International revolution

Eline Van Ommen
Thursday, Jun 13, 2024

When I submitted my dissertation in 2019, my supervisor gave me the mug that had been on her desk for years. Printed on it were the red and black silhouettes of people waving rifles, flags, and signs in the air. And in white cursive letters, it read: “Nicaragua Must Survive.”

This was one of the hundreds of mugs sold in the 1980s by the London-based Nicaragua Solidarity Campaign to raise money for leftwing Sandinista revolutionaries. In the highly polarized context of the late Cold War, these Sandinistas sought to usher forth radical social and political change, while at the same time fighting a brutal civil war against counterrevolutionaries funded by the United States. After more than a decade of hardship, however, dreams of revolutionary change in Nicaragua had faded and the Sandinista revolutionaries lost power in elections on 25 February 1990. Today, the mug sits on my desk, next to the book whose title it inspired.

Born in 1990, only a couple weeks before the electoral loss of the Frente Sandinista de Liberación Nacional (FSLN), I was surprised to find out how omnipresent the revolutionaries had been in the 1980s, particularly in Europe and the Americas.

As I was conducting research for the book, I quickly realized that thousands of international volunteers had traveled to Nicaragua to work on coffee plantations, that national and local politicians had engaged in heated debates about the revolution’s ideological character, and that pro-Sandinista posters had once adorned the walls of student dorms, theaters, and community houses

across the globe. In the final decade of the Cold War, Nicaragua was hot.

In my new book Nicaragua Must Survive: Sandinista Revolutionary Diplomacy in the Global Cold War, I explain why the Sandinista Revolution, which triumphed on 19 July 1979, had such a massive global impact that even grassroots activists in the United Kingdom felt the need to produce and sell mugs for the Nicaraguan cause. I show that none of this was coincidental, but rather the result of the Sandinistas’ revolutionary diplomacy, which consciously mobilized peoples around the world for the FSLN’s cause. Sandinista ambassadors relied on a powerful mixture of cultural appeal, pragmatic arguments, and romantic narratives to strengthen the revolution in the face of a powerful anticommunist campaign. As a result, Central America became, in the words of Ronald Reagan’s controversial diplomat Jeane Kirkpatrick, “the most important place in the world.”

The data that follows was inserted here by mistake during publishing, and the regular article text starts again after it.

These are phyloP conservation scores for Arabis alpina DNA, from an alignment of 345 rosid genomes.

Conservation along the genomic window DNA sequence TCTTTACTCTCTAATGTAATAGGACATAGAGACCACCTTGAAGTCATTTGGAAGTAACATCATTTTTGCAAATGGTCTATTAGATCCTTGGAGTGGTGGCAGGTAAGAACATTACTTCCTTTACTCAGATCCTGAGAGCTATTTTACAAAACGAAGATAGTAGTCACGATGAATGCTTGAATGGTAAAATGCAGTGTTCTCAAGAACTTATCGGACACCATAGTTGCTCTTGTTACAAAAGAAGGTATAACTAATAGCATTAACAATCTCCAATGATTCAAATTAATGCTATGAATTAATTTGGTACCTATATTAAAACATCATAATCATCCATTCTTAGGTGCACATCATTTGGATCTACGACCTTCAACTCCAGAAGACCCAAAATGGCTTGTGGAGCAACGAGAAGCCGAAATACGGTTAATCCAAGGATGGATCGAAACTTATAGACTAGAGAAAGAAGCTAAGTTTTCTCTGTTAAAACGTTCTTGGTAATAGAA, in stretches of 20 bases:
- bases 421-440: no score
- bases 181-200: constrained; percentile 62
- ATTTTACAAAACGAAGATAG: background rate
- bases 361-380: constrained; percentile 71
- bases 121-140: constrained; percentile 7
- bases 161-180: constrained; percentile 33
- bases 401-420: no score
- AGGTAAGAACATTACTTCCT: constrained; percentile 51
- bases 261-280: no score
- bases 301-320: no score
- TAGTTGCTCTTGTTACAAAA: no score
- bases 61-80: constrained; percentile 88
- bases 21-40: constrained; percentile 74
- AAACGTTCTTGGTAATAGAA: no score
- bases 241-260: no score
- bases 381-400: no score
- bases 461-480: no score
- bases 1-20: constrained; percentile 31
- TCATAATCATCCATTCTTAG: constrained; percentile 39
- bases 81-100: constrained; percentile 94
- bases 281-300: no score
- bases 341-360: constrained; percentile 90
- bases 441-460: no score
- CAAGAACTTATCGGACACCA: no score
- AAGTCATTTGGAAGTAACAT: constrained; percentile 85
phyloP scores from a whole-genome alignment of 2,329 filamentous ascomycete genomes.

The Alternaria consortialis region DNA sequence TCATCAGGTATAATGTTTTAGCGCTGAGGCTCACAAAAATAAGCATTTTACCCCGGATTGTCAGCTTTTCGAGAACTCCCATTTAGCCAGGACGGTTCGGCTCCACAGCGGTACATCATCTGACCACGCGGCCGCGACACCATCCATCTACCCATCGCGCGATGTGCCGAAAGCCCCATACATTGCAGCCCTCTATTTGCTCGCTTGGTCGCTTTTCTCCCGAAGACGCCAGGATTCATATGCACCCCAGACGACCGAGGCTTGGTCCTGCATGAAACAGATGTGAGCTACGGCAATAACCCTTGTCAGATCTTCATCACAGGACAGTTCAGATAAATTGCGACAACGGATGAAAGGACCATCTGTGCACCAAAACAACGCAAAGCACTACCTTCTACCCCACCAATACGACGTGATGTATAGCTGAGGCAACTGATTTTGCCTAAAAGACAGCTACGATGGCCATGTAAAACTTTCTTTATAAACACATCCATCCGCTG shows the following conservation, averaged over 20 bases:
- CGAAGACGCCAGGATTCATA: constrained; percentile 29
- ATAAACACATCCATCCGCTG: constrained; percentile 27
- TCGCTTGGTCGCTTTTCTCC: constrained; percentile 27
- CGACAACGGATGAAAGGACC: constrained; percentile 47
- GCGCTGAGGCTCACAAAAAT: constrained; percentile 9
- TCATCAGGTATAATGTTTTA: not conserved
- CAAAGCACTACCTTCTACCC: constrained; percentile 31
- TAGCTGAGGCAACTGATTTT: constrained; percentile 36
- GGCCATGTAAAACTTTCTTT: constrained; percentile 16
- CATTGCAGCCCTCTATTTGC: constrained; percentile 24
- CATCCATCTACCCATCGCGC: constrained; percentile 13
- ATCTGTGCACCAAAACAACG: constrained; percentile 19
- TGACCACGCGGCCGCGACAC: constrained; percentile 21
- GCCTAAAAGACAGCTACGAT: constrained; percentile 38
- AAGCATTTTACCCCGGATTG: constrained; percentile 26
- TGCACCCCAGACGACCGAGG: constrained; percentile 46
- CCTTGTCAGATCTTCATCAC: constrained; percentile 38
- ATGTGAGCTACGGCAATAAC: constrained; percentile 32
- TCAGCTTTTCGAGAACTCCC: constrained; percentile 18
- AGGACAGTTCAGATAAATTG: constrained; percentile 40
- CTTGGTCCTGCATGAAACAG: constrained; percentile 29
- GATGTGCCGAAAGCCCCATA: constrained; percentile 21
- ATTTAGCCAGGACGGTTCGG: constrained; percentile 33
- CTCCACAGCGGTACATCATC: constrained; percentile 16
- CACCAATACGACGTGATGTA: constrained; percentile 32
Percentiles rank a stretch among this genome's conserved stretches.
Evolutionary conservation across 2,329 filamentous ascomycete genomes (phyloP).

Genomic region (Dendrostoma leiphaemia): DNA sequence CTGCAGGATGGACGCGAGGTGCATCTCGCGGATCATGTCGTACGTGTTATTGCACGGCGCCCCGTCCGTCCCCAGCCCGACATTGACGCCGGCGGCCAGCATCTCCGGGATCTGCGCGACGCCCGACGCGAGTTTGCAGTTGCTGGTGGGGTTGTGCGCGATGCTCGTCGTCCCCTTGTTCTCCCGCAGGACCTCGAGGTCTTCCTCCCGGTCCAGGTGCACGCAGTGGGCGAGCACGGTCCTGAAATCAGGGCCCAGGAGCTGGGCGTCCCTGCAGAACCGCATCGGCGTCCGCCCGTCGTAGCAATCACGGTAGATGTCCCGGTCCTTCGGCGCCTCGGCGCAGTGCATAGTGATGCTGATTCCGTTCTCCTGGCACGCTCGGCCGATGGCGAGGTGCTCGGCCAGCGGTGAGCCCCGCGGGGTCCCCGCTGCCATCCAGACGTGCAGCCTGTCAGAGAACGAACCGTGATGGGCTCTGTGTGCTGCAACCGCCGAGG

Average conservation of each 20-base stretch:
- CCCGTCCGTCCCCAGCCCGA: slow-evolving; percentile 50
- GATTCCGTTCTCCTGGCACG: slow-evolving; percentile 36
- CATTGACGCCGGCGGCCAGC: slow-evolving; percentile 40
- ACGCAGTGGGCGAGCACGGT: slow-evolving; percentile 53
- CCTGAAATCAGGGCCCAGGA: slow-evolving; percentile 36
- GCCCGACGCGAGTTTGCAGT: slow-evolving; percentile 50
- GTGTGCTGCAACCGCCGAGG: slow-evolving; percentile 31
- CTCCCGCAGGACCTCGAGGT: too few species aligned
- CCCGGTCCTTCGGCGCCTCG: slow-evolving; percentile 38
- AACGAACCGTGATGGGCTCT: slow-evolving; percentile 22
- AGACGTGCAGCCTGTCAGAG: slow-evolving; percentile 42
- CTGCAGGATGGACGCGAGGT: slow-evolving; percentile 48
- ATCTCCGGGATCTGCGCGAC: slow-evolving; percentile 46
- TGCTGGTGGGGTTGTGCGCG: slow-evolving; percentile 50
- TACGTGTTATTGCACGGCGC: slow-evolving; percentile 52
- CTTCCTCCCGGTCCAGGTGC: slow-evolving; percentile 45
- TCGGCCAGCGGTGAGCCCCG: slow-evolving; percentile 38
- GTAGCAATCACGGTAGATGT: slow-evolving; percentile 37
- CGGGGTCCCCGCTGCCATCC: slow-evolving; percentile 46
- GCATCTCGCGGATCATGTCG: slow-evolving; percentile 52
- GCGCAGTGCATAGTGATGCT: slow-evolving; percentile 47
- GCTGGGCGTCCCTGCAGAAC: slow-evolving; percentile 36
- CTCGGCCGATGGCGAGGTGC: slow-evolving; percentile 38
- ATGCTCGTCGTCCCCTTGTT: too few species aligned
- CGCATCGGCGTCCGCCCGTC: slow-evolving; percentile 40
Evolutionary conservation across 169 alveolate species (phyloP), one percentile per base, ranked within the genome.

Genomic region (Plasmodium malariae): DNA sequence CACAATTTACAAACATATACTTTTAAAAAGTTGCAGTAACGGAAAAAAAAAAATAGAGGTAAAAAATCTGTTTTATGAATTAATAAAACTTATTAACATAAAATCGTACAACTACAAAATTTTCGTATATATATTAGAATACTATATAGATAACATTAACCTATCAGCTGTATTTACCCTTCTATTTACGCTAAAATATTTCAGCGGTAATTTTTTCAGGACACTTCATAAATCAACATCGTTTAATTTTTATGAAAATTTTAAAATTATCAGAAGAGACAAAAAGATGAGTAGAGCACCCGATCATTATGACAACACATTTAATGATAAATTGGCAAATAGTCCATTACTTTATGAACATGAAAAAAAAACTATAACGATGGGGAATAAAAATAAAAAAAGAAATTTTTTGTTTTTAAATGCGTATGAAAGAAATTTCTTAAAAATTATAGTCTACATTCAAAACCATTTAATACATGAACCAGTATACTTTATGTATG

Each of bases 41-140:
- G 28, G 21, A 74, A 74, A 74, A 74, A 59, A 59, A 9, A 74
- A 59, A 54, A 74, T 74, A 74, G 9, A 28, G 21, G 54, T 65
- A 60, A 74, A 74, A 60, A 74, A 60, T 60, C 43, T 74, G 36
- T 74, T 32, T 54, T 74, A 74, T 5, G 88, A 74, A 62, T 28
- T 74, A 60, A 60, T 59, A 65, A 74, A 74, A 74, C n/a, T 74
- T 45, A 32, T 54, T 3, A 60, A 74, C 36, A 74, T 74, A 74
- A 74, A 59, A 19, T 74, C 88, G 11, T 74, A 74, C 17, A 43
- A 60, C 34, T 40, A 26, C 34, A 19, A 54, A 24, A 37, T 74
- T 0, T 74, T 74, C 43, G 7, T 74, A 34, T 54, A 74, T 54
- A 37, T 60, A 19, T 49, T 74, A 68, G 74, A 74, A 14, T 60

While the impact of the Sandinistas’ foreign policy was global, it was ultimately designed to benefit the revolution. Did it? On many occasions, yes. In the late 1970s, the guerrillas’ diplomacy helped to isolate the dictator Anastasio Somoza and provided the FSLN with the legitimacy, arms, and money needed to secure a revolutionary triumph. In the early 1980s, the Sandinistas could count on international support to fund ambitious domestic programs, including a successful literacy campaign. The Sandinista Revolution also survived the Reagan presidency (1981-1989), despite Cold War hardliner’s dedication to “stop communism in Central America.”

Ultimately, it was not enough. In the late 1980s, as international interest in revolutionary ideals declined and the Cold War ended, the civil war in Nicaragua continued. The Sandinistas failed to transform the country in the ways they had envisaged in thelate 1970s.

Excerpted: ‘Recovering the Transnational History of the Sandinista Revolution’. Courtesy: